Russia’s Kubana festival came up tangentially last week, when it was System of a Down’s next live date as the band brushed off talk of a new album. The lineup of acts traveling through the town of Slavyansk-na-Kubani was somewhat fascinating: The Prodigy, Wu-Tang Clan, Misfits, Flogging Molly, and Bloodhound Gang would be making the same trek as Serj Tankian’s troupe. Yes, Bloodhound Gang — the jokers behind 1999 dance-pop novelty “Bad Touch” — were still evidently popular in Russia.
Bloodhound Gang are more controversial in Russia now. As the New York Times reports, the group has been banned from Kubana festival and forced to flee the country after a crude onstage prank. At a show in Odessa, Ukraine, Bloodhound Gang bass player Jared Hasselhoff, a.k.a. Evil, put a Russian flag in his pants through the crotch and then pulled it out the rear. “Don’t tell Putin,” he said in advance.
Russia’s minister of culture, Vladimir Medinsky wrote in Russian on Twitter that “these idiots are not going to perform” in the nation. Local officials canceled the Bloodhound Gang’s Kubana appearance. According to the Times, Russians threw eggs and tomatoes at the Bloodhound Gang’s van, and a group of traditional Russian frontiersmen attempted to suffocate a band member with an American flag in an airport lounge.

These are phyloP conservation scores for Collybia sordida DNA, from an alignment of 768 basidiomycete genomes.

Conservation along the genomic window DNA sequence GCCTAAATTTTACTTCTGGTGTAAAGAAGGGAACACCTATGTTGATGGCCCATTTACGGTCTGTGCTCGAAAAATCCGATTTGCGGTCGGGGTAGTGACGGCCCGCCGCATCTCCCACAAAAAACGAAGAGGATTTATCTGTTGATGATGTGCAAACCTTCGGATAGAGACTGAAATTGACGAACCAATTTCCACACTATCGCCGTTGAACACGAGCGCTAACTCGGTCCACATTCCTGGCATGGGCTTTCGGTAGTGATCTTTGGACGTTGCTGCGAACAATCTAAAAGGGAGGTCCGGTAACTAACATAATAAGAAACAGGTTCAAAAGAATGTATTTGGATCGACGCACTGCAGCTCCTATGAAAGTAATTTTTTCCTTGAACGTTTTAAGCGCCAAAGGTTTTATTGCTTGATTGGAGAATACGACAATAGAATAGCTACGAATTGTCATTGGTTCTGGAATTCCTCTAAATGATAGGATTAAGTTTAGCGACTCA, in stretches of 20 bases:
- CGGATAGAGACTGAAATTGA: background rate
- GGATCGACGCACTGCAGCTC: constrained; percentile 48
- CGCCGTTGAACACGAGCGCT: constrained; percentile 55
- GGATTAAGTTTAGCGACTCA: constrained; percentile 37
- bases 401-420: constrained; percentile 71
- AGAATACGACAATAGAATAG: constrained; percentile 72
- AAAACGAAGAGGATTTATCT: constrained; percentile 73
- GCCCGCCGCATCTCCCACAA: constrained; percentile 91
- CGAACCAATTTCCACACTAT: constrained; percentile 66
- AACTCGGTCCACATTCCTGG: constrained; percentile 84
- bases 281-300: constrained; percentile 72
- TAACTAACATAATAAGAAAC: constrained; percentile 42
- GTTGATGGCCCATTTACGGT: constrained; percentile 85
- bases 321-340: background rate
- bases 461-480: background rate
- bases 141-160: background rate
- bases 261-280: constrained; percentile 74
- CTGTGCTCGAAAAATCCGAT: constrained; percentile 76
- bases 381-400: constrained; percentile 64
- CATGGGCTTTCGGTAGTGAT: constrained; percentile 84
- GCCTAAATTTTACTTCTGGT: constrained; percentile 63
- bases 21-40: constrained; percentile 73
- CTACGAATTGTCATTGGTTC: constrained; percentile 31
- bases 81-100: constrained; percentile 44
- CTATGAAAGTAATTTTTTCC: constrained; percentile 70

Hasselhoff has publicly said he’s sorry and has explained that he traditionally puts items through his pants. Still, Russian authorities are warning that they could press criminal charges. Bloodhound Gang reportedly flew out through Moscow on Sunday, August 4, ahead of schedule.
Russian officials have been cracking down on politically outspoken music acts recently. Madonna continues to come under fire for defending gay rights and supporting freedom for the punk group Pussy Riot during shows in Russia a year ago. Lady Gaga has also been harshly criticized by authorities there. Last month, a jailed member of Pussy Riot was denied parole because she refused to “repent.”
Let it be said: Hasselhoff treated a Ukrainian flag with respect during the same Odessa concert. Bloodhound Gang frontman Jimmy Pop reportedly said onstage that he was against the Russian flag crotch move, for reasons that might actually appeal to Medinsky: “Russia is better than America, so I disapprove of that.” Pop then crudely mocked America.
None of this is unpredictable from Bloodhound Gang, but what’s perhaps most remarkable is that these guys are still capable of causing such an uproar in the first place. “So put your hand down my pants,” goes one lyric from their most famous song. To think, their doing so would actually still cause people to go nuts.